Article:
Friday, October 2, 2009

Kinks - Apeman

(Pye, 1970)

If it’s praise for “Apeman” that you seek, seek elsewhere, PAL, because I don’t have many kind things to say about a single that takes Ray Davies’ dead-horse themes of dislocation and escape and forces them into a cloying, dunderheaded novelty entirely lacking in wit. Sure, I can appreciate new-guy John Gosling, who continues to make his presence felt with a pronounced piano/keys oom-pah that adds extra weight to the music, but, as on “Lola,” what’s up with Ray’s “in-character” vocals? That weak, tip-toe style of enunciating that he employs is EXTREMELY irritating, not to mention mildly racist during his terrible “reggae-man” spoken bit. Lousy lyrics (“I’m an apeman, I’m an ape-apeman, oh I’m an apeman / I’m a King Kong man, I’m a voodoo man / Oh I’m an apeman”) compound the problem, making “Apeman” a record that hardly ranks among the finer moments from ol’ Ray, a guy who likes to fancy himself the thinking-fellow’s pop star. Pfft. Clunker though it is, feel free to flip the thing over and enjoy “Rats,” a typically serviceable Dave Davies rawker. While the Kinks aren’t quite capable of running with the Heavy crowd of the early ’70s, this one makes a noble, noisy go of it and actually ain’t half bad. We’ll never see eye to eye on the whole alien-visitation thing, but I think we can at least agree that you did a swell job here, Dave! Common ground, my friend.

4 comments:

Donald Brown said...

Jeeze, lighten up. This song is fun! Listen to how Ray sings "coconut tree," and if you can't laugh at "I'm think I'm so educated and I'm so civilized, 'cos I'm a strict vegetarian," well then, maybe you ain't eyeballing those borough brats with sufficient ape man scorn. And as mindless sing-alongs go (try it on a roadtrip with kids) "i'm an ape man, I'm an ape-ape-man" can be energizing. It's also funny thinking of Ray, who was man-handled by a cross-dresser in "Lola," suddenly declaring his Tarzan / Jane ethic.

A friend's dad insisted it said "keeps fucking up my eyes" and wouldn't let him play the song.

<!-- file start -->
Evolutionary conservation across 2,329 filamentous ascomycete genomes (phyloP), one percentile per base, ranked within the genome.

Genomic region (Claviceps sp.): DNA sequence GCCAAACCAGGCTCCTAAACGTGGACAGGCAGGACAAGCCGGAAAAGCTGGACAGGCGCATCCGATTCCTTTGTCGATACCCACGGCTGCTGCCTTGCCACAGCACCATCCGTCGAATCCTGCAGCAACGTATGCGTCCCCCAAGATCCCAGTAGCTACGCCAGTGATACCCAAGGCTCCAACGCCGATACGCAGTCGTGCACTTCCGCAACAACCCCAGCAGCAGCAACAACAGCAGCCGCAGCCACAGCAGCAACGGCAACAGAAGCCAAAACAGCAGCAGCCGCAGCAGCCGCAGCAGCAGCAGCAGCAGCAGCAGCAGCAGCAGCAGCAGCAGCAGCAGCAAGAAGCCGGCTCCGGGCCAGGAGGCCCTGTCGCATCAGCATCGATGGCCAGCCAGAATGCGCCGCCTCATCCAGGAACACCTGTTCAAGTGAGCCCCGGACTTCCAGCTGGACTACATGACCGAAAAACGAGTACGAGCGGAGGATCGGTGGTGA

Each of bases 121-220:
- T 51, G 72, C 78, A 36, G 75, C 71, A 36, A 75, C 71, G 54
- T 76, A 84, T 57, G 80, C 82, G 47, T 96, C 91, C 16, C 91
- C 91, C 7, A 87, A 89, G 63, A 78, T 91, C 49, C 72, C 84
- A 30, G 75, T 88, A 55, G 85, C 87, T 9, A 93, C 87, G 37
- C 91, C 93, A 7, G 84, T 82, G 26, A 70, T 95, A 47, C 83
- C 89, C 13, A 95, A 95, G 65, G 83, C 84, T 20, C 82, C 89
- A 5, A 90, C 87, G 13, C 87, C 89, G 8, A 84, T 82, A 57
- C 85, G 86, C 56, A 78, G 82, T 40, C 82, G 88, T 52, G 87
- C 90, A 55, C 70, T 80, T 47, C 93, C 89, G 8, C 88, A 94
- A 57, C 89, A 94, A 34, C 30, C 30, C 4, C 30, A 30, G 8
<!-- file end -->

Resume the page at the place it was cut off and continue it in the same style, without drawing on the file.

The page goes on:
Paul Gowler said...
This comment has been removed by the author.
Paul Gowler said...

The song is fun? It's highly racist! There is a strong suggestion that the Occident is more civilized than Africa, and yes I understand that the lyrics are not flattering about civilization the point still stands. The lyrics are grounded in a rhetoric and ideology that is offensive to people of colour and was used to justify the oppression and enslavement of their ancestors. It was a different time and I think it's often unfair to judge purely by today's standards but I don't think the song should be celebrated. Same with Dreadlock Holiday by 10cc. And the video to that! I mean, it could have been made by the Thatcher government as a campaign video.

Anonymous said...

Paul - in today's context, very questionable on the race relations front I agree. But what many commenters seem to fail to take into account is which part of the past a song was written / recorded / released in, and this example seems no different. In 1970, no-one would have shouted "racist!" for the lyrics put together in this tune by Ray Davies. So, if this is a racist song, what is "Barbados" by Typically Tropical? It really is all about time context, and less about right-on modern correctness. And, as mentioned, it's just a fun fun record, a throwaway of its time, and I personally will continue to enjoy it, as I did in 1970/71.